Calcium Absorption-An Update
Chester J. Zelasko, Ph.D. | October 2, 2001

When it comes to absorption of food supplements, nothing seems to stimulate more debate than calcium. The issue revolves around which form of calcium is better absorbed: calcium carbonate or calcium citrate. In the past two years, four studies have received a lot of attention (1-4). One research group finds that calcium citrate is better absorbed than calcium carbonate (1-2), while another research group finds that there are no differences in the absorption of these two different forms of calcium (3-4). Why the confusion?

Let's look at the similarities and the differences in the studies. Both laboratories used commercially available preparations, gave the supplements as directed on the label, and used similar groups of subjects--post-menopausal women. Two of the studies (one from each lab) compared a single dose of the supplements and two (again, one from each lab) used a research design that tested all groups under all conditions--something researchers called a crossover design. They also examined similar outcome variables: changes in blood calcium levels, changes in parathyroid hormone, and the amount of calcium excreted in the urine. The primary difference appears to be in the length of time the data were collected. In the studies that demonstrated that calcium citrate was better absorbed, the data collection lasted 4-6 hours. In the studies that showed no difference in absorption between the two forms of calcium, data were collected for 24 hours.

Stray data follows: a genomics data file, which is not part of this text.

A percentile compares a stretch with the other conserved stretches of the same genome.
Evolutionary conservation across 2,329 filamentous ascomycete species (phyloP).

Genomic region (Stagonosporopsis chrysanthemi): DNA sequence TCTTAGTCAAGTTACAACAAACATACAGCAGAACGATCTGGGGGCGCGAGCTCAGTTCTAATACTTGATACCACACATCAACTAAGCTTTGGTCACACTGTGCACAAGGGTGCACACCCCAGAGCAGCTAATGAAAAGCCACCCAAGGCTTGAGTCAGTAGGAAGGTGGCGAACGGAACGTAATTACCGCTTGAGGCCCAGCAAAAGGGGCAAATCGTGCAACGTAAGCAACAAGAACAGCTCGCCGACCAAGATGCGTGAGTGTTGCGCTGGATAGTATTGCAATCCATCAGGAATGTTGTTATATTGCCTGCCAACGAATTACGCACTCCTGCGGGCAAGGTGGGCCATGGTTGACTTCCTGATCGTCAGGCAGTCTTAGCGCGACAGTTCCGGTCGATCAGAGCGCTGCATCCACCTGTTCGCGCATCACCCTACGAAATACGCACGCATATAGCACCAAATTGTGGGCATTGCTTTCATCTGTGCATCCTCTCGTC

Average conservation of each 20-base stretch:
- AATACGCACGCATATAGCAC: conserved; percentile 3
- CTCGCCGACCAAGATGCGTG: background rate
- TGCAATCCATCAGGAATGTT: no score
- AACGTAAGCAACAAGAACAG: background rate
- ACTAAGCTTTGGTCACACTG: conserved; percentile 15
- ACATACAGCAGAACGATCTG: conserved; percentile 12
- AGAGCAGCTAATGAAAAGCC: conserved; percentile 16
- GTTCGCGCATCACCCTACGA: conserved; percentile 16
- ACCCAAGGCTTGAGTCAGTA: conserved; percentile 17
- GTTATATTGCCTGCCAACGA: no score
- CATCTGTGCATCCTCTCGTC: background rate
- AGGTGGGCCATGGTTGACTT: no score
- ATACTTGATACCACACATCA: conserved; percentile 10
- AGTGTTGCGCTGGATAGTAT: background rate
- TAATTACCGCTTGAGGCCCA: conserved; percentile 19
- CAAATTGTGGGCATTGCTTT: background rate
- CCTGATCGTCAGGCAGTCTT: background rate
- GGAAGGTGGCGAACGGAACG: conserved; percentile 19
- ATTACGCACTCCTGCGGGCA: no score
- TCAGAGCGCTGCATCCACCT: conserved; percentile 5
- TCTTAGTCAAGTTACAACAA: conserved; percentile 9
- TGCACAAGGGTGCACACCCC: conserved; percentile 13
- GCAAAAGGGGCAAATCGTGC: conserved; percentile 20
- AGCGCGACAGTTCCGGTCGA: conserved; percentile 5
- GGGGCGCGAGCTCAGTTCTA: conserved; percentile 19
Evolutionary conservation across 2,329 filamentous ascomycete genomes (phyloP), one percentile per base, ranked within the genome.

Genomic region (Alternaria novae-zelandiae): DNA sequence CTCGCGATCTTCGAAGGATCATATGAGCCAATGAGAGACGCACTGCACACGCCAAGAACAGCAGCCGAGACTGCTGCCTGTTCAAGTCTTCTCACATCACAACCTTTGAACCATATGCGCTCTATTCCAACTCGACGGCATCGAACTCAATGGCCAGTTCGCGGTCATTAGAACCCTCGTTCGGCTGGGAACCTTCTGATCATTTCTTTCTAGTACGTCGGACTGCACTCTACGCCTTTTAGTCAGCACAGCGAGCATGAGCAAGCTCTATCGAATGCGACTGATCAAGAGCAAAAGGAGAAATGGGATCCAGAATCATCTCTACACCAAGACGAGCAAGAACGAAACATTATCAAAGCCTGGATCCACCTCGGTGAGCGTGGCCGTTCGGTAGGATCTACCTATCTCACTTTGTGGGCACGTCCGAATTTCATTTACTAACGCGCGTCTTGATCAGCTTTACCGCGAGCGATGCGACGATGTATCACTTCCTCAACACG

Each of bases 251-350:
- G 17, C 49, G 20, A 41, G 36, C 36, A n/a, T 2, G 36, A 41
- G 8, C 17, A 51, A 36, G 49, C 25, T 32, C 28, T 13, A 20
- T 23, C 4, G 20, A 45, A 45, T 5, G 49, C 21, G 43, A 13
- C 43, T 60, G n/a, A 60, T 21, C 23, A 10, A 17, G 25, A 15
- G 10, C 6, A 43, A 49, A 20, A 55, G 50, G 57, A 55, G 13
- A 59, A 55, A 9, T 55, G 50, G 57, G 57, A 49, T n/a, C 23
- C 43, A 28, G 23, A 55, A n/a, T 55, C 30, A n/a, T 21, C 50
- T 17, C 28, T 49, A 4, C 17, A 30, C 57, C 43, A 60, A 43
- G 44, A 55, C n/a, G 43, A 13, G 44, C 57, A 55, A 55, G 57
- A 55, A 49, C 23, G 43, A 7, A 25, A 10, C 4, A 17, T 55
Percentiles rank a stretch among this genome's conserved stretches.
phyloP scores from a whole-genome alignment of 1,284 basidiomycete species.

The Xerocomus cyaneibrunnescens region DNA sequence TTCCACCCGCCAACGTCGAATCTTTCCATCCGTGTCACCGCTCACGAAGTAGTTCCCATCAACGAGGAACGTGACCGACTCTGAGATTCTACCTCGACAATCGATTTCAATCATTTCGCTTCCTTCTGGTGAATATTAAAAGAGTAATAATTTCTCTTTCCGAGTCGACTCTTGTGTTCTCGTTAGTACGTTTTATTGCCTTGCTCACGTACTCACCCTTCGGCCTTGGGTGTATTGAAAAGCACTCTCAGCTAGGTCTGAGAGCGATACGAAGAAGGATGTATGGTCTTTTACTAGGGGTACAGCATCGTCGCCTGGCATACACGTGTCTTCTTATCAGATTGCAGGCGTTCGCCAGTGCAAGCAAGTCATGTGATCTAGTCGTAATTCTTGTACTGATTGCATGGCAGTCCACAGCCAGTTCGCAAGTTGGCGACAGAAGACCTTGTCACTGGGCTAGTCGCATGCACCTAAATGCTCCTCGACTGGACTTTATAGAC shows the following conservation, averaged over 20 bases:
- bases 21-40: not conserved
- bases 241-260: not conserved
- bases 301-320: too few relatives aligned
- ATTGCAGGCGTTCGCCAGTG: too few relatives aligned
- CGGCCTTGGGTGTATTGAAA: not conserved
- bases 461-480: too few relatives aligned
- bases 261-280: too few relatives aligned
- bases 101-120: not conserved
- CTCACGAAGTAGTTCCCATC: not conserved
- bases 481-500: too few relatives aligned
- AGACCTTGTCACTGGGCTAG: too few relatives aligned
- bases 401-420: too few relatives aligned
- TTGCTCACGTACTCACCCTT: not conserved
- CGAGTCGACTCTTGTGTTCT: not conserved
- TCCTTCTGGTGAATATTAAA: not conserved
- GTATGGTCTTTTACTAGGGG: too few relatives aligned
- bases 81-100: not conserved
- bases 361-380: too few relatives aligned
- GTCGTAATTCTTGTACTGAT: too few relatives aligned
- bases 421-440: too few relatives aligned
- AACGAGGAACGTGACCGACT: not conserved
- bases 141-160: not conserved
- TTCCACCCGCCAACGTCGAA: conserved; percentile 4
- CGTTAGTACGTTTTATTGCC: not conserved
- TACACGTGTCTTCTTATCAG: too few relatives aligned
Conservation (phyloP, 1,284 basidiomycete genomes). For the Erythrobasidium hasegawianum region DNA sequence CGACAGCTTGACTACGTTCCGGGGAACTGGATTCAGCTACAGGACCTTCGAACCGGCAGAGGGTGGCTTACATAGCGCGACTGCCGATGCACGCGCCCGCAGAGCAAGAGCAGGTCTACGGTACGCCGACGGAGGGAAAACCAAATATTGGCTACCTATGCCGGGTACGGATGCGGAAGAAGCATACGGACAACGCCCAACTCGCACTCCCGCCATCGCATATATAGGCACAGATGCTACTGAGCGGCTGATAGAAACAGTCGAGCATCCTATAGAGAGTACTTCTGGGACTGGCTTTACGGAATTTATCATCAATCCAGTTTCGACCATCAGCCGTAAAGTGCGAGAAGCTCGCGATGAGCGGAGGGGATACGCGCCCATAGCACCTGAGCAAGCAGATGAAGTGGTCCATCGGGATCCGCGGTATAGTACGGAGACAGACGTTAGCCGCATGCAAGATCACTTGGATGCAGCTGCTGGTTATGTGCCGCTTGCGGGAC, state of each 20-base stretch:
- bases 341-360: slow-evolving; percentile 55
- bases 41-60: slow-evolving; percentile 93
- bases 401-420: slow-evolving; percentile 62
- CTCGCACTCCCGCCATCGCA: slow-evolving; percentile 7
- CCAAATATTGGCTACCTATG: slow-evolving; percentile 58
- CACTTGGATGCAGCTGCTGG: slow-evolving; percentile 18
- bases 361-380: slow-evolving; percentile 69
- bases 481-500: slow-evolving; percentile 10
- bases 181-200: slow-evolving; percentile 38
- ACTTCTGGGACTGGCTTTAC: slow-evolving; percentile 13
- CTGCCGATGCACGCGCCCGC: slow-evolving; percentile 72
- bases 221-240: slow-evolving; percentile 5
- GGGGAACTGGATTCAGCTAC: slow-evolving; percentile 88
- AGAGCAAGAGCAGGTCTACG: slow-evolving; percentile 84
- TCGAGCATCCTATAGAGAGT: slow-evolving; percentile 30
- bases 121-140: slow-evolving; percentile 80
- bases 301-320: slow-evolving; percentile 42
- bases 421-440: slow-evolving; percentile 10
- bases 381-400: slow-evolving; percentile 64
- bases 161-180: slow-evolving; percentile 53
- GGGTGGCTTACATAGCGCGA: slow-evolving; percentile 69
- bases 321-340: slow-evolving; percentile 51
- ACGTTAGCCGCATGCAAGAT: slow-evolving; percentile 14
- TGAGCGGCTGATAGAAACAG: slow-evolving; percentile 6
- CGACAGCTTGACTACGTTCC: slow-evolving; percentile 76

The differences in the absorption of the two forms of calcium may be as simple as one being absorbed faster than the other. Because calcium supplements are taken primarily to insure that bones remain strong, fast versus slow absorption is probably irrelevant, although that hypothesis hasn't been tested. For all practical purposes, there appears to be no difference in absorption between the two forms of calcium.

Based on prior research, calcium carbonate requires stomach acid to aid in absorption, so it's probably best taken with meals. On the other hand, taking your calcium-magnesium supplement before bed helps soothe and relax your muscles and nervous system. What there's no doubt about is this: take your calcium supplement with magnesium to boost effectiveness.

This will not end the controversy over which calcium supplement is better to take, but the goal of the Newsletters are to inform you of current research so you can reach your own conclusions. Based on the current data available, calcium carbonate and calcium citrate are both acceptable sources for calcium supplementation.


  1. Heller HJ, et al. Pharmacokinetics of calcium absorption from two commercial calcium supplements. J Clin Pharmacol 39(11):1151-4. 1999.
  2. Heller HJ, et al. Pharmacokinetic and pharmacodynamic comparison of two calcium supplements in postmenopausal women. J Clin Pharmacol 40(11):1237-44. 2000.
  3. Heaney RP, et al. Absorption of calcium as carbonate and citrate salts, with some observations on method. Osteoporos Int 9(1):19-23,1999.
  4. Heaney RP, et al. Absorbability and cost effectiveness in calcium supplementation. J Am Coll Nutr 20(3):239-46. 2001.
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